Personally I am of the mind to look at how serious the offense is and then decide whether to let it go or to go to the bishop. If you have an on-going relationship and it is not a big embarrassing remark or betrayal of a confidence then I would let it go. Sometimes bringing it up just embeds it in the other's consciousness. Next time you see her or him - you might say something about being sorry. But then maybe you are not really sorry as it was something you needed to say but as Jan says did not use a healthy means of communication.

PS from ATM: Keep those questions coming - there are only a couple left in the queue.


  1. Oh my, I did this VERY THING this week myself...

    Embrace your humanity, apologize if you feel it calls for it, then, perhaps, ask the bishop for a time to sit down and discuss your concerns face to face?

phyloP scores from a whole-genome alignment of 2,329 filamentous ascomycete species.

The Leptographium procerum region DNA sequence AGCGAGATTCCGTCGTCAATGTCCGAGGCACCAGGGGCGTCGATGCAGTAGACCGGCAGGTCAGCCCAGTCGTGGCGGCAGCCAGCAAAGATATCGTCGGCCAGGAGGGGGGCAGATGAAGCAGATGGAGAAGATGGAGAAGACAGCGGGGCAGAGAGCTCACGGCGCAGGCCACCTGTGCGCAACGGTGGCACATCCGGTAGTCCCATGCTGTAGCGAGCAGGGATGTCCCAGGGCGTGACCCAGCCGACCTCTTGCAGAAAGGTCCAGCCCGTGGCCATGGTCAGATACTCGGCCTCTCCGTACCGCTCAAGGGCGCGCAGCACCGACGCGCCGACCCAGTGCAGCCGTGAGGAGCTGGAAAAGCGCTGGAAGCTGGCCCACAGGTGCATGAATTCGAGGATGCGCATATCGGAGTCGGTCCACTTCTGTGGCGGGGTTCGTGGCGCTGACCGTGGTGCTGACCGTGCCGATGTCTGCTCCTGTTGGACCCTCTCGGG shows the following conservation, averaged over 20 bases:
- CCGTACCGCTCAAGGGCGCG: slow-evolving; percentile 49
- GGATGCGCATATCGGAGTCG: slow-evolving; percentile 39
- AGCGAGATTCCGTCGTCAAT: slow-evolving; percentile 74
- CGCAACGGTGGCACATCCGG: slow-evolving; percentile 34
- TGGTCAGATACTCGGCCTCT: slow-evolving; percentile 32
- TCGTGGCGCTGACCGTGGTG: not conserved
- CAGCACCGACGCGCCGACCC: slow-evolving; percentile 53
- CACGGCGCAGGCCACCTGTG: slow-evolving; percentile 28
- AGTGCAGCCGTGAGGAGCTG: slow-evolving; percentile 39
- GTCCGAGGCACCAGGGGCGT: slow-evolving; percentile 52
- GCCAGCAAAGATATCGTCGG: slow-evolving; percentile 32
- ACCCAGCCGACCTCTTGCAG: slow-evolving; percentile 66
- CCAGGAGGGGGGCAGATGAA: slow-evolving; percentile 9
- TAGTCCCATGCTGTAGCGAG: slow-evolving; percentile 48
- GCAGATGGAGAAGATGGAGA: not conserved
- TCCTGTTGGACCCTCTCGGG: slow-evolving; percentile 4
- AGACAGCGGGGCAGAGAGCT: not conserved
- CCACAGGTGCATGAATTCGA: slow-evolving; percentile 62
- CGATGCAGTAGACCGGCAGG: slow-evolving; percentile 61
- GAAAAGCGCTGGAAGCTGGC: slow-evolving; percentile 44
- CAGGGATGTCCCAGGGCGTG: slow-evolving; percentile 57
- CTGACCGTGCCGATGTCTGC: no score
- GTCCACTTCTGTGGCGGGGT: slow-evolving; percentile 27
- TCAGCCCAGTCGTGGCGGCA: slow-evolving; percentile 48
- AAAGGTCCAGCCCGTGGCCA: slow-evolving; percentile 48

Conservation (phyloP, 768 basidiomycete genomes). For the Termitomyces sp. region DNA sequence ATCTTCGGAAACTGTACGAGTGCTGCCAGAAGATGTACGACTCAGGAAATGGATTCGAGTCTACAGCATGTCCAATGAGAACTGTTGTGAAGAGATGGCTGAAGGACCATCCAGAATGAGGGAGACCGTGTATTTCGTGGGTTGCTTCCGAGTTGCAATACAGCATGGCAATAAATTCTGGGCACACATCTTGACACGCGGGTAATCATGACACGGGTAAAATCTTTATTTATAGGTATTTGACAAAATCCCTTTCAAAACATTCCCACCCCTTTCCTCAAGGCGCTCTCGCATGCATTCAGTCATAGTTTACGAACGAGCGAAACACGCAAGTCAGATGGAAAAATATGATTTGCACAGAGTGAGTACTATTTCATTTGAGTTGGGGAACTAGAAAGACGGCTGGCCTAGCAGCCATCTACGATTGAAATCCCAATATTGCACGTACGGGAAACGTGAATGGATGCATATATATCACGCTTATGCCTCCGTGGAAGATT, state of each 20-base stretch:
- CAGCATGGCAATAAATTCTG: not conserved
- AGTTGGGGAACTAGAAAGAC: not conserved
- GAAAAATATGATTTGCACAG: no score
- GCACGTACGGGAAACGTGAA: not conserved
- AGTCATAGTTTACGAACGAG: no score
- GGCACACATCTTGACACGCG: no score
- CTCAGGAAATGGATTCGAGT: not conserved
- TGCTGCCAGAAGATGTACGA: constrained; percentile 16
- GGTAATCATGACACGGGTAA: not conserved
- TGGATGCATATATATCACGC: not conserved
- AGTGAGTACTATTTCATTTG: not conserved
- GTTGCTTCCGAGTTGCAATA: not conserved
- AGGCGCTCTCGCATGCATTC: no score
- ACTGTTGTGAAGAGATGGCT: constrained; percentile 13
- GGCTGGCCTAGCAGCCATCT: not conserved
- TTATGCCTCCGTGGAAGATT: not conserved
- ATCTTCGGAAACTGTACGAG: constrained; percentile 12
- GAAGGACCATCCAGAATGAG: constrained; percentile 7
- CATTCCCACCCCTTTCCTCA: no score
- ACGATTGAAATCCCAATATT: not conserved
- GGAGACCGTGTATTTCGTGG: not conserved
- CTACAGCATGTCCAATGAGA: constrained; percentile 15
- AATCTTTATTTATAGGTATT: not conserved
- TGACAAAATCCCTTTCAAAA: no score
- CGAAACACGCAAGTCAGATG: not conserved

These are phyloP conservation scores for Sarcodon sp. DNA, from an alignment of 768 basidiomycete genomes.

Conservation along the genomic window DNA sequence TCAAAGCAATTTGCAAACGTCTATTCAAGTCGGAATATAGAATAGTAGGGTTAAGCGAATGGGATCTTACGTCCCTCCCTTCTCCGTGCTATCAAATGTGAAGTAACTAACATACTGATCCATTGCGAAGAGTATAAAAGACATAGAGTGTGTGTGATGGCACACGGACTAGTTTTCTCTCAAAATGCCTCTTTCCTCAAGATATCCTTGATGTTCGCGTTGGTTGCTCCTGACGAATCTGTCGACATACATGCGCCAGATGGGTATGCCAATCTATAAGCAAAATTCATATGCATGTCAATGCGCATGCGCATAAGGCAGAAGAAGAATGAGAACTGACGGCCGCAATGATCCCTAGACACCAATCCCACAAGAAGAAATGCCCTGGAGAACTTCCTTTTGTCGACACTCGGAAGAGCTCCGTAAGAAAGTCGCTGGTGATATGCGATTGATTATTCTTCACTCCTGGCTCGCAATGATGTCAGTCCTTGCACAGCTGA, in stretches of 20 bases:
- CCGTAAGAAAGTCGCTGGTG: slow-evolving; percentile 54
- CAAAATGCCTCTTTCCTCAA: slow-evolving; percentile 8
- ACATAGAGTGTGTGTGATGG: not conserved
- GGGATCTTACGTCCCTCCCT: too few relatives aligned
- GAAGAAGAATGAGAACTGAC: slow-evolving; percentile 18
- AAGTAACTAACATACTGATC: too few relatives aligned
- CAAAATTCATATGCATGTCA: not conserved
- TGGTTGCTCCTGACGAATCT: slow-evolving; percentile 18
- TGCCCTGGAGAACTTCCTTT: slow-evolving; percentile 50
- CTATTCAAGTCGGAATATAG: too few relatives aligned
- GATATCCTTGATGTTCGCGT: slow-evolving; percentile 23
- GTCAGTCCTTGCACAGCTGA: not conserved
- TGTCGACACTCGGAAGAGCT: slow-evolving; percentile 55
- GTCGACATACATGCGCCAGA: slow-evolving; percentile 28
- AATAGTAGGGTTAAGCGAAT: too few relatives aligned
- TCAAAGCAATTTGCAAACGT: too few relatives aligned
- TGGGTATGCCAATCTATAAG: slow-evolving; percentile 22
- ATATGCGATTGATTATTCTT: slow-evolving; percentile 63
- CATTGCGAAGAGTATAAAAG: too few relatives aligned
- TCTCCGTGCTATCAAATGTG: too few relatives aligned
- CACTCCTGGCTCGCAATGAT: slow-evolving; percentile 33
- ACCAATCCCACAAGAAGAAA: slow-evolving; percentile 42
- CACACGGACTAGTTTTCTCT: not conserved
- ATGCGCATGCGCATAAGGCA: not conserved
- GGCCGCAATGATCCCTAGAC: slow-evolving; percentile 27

Peace anyway!

  2. The same thing happened to me, except I was not the sender of the mis-sent email. I was the unintended recipient of it, and it contained some unkind (I think untrue, but that's just me) comments about ME. It was a bit of a shock. The sender did what you have been advised. She apologized. I, hopefully gently, advised her to remember the biblical admonition to go to the one you have an offence against if something must be said. And that was that. We did not have a warm and fuzzy relationship in the first place, but I was glad she did come talk to me. This is an email you will likely never forget...but I am praying that your bishop, and others, will. Ah, thank God for grace and mercy for all of us frail sinners. ((((HUGS))) And thanks for the reminder to the rest of us!

  3. This strikes a cord with me, too. I was recently the recipient of some very unflattering "opinion" about me, dressed up as "fact", (which the person openly admitted she intended to discuss with others in a forum to which I would have been asked to not attend) and I unfortunately, went apesh*t back at the person and made it worse.